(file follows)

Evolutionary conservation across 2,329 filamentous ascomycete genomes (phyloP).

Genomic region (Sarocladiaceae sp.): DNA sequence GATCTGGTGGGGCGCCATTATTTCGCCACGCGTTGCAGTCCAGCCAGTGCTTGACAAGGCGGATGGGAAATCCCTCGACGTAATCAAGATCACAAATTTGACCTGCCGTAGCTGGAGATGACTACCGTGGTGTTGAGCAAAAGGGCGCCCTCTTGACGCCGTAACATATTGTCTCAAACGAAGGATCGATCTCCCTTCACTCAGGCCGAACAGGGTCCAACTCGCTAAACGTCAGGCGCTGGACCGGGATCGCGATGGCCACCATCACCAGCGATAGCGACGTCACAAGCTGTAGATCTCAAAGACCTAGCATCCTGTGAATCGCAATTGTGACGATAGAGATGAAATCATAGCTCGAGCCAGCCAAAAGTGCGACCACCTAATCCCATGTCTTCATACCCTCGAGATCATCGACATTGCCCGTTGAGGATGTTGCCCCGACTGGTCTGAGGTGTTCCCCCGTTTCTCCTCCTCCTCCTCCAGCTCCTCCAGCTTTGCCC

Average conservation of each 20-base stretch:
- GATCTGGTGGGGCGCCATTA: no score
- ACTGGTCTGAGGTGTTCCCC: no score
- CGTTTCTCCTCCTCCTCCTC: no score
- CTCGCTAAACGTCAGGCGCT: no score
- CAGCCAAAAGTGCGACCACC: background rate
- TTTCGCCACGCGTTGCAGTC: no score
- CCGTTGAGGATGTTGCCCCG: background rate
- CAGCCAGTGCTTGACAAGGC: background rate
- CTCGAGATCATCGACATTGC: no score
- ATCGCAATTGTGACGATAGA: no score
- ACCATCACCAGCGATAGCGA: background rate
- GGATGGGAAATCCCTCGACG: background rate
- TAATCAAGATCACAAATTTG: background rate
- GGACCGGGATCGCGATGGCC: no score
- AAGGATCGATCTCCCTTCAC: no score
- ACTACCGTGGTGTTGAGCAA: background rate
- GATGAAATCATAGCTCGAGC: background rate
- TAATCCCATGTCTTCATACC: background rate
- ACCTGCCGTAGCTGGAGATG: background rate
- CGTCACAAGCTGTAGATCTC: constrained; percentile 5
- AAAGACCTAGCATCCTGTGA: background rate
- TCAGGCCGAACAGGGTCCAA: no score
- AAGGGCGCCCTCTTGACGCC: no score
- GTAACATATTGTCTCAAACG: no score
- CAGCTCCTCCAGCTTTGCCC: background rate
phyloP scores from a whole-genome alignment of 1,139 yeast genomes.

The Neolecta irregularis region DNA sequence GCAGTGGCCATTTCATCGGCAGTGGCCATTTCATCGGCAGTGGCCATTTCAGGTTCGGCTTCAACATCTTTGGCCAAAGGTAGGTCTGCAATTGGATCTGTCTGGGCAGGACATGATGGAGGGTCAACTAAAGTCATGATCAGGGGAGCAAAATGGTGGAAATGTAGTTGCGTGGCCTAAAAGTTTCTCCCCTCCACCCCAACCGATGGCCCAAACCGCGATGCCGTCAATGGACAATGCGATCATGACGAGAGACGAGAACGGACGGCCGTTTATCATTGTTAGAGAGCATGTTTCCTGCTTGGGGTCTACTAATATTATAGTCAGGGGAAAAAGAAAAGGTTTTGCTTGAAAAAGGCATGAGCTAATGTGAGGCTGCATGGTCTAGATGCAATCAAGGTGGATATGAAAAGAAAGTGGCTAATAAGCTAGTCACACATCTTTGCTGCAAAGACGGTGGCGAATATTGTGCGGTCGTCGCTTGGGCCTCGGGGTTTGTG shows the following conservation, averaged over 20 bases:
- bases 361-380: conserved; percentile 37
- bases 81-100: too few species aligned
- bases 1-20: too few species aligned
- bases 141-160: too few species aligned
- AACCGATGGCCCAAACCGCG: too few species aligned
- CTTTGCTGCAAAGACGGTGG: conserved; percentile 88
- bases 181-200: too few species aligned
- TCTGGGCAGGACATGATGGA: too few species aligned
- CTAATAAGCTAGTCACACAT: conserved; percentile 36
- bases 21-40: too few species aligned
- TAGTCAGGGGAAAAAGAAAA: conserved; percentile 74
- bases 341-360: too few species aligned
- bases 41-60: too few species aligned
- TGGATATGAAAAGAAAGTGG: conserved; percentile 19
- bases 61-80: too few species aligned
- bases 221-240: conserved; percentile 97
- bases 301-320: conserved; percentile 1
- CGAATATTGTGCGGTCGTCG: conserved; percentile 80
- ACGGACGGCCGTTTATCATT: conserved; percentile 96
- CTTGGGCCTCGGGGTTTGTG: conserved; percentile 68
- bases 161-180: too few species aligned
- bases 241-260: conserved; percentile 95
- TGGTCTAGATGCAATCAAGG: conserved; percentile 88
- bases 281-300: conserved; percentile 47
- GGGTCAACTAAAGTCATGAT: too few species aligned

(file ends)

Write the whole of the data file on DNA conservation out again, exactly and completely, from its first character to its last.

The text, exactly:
Evolutionary conservation across 2,329 filamentous ascomycete genomes (phyloP).

Genomic region (Sarocladiaceae sp.): DNA sequence GATCTGGTGGGGCGCCATTATTTCGCCACGCGTTGCAGTCCAGCCAGTGCTTGACAAGGCGGATGGGAAATCCCTCGACGTAATCAAGATCACAAATTTGACCTGCCGTAGCTGGAGATGACTACCGTGGTGTTGAGCAAAAGGGCGCCCTCTTGACGCCGTAACATATTGTCTCAAACGAAGGATCGATCTCCCTTCACTCAGGCCGAACAGGGTCCAACTCGCTAAACGTCAGGCGCTGGACCGGGATCGCGATGGCCACCATCACCAGCGATAGCGACGTCACAAGCTGTAGATCTCAAAGACCTAGCATCCTGTGAATCGCAATTGTGACGATAGAGATGAAATCATAGCTCGAGCCAGCCAAAAGTGCGACCACCTAATCCCATGTCTTCATACCCTCGAGATCATCGACATTGCCCGTTGAGGATGTTGCCCCGACTGGTCTGAGGTGTTCCCCCGTTTCTCCTCCTCCTCCTCCAGCTCCTCCAGCTTTGCCC

Average conservation of each 20-base stretch:
- GATCTGGTGGGGCGCCATTA: no score
- ACTGGTCTGAGGTGTTCCCC: no score
- CGTTTCTCCTCCTCCTCCTC: no score
- CTCGCTAAACGTCAGGCGCT: no score
- CAGCCAAAAGTGCGACCACC: background rate
- TTTCGCCACGCGTTGCAGTC: no score
- CCGTTGAGGATGTTGCCCCG: background rate
- CAGCCAGTGCTTGACAAGGC: background rate
- CTCGAGATCATCGACATTGC: no score
- ATCGCAATTGTGACGATAGA: no score
- ACCATCACCAGCGATAGCGA: background rate
- GGATGGGAAATCCCTCGACG: background rate
- TAATCAAGATCACAAATTTG: background rate
- GGACCGGGATCGCGATGGCC: no score
- AAGGATCGATCTCCCTTCAC: no score
- ACTACCGTGGTGTTGAGCAA: background rate
- GATGAAATCATAGCTCGAGC: background rate
- TAATCCCATGTCTTCATACC: background rate
- ACCTGCCGTAGCTGGAGATG: background rate
- CGTCACAAGCTGTAGATCTC: constrained; percentile 5
- AAAGACCTAGCATCCTGTGA: background rate
- TCAGGCCGAACAGGGTCCAA: no score
- AAGGGCGCCCTCTTGACGCC: no score
- GTAACATATTGTCTCAAACG: no score
- CAGCTCCTCCAGCTTTGCCC: background rate
phyloP scores from a whole-genome alignment of 1,139 yeast genomes.

The Neolecta irregularis region DNA sequence GCAGTGGCCATTTCATCGGCAGTGGCCATTTCATCGGCAGTGGCCATTTCAGGTTCGGCTTCAACATCTTTGGCCAAAGGTAGGTCTGCAATTGGATCTGTCTGGGCAGGACATGATGGAGGGTCAACTAAAGTCATGATCAGGGGAGCAAAATGGTGGAAATGTAGTTGCGTGGCCTAAAAGTTTCTCCCCTCCACCCCAACCGATGGCCCAAACCGCGATGCCGTCAATGGACAATGCGATCATGACGAGAGACGAGAACGGACGGCCGTTTATCATTGTTAGAGAGCATGTTTCCTGCTTGGGGTCTACTAATATTATAGTCAGGGGAAAAAGAAAAGGTTTTGCTTGAAAAAGGCATGAGCTAATGTGAGGCTGCATGGTCTAGATGCAATCAAGGTGGATATGAAAAGAAAGTGGCTAATAAGCTAGTCACACATCTTTGCTGCAAAGACGGTGGCGAATATTGTGCGGTCGTCGCTTGGGCCTCGGGGTTTGTG shows the following conservation, averaged over 20 bases:
- bases 361-380: conserved; percentile 37
- bases 81-100: too few species aligned
- bases 1-20: too few species aligned
- bases 141-160: too few species aligned
- AACCGATGGCCCAAACCGCG: too few species aligned
- CTTTGCTGCAAAGACGGTGG: conserved; percentile 88
- bases 181-200: too few species aligned
- TCTGGGCAGGACATGATGGA: too few species aligned
- CTAATAAGCTAGTCACACAT: conserved; percentile 36
- bases 21-40: too few species aligned
- TAGTCAGGGGAAAAAGAAAA: conserved; percentile 74
- bases 341-360: too few species aligned
- bases 41-60: too few species aligned
- TGGATATGAAAAGAAAGTGG: conserved; percentile 19
- bases 61-80: too few species aligned
- bases 221-240: conserved; percentile 97
- bases 301-320: conserved; percentile 1
- CGAATATTGTGCGGTCGTCG: conserved; percentile 80
- ACGGACGGCCGTTTATCATT: conserved; percentile 96
- CTTGGGCCTCGGGGTTTGTG: conserved; percentile 68
- bases 161-180: too few species aligned
- bases 241-260: conserved; percentile 95
- TGGTCTAGATGCAATCAAGG: conserved; percentile 88
- bases 281-300: conserved; percentile 47
- GGGTCAACTAAAGTCATGAT: too few species aligned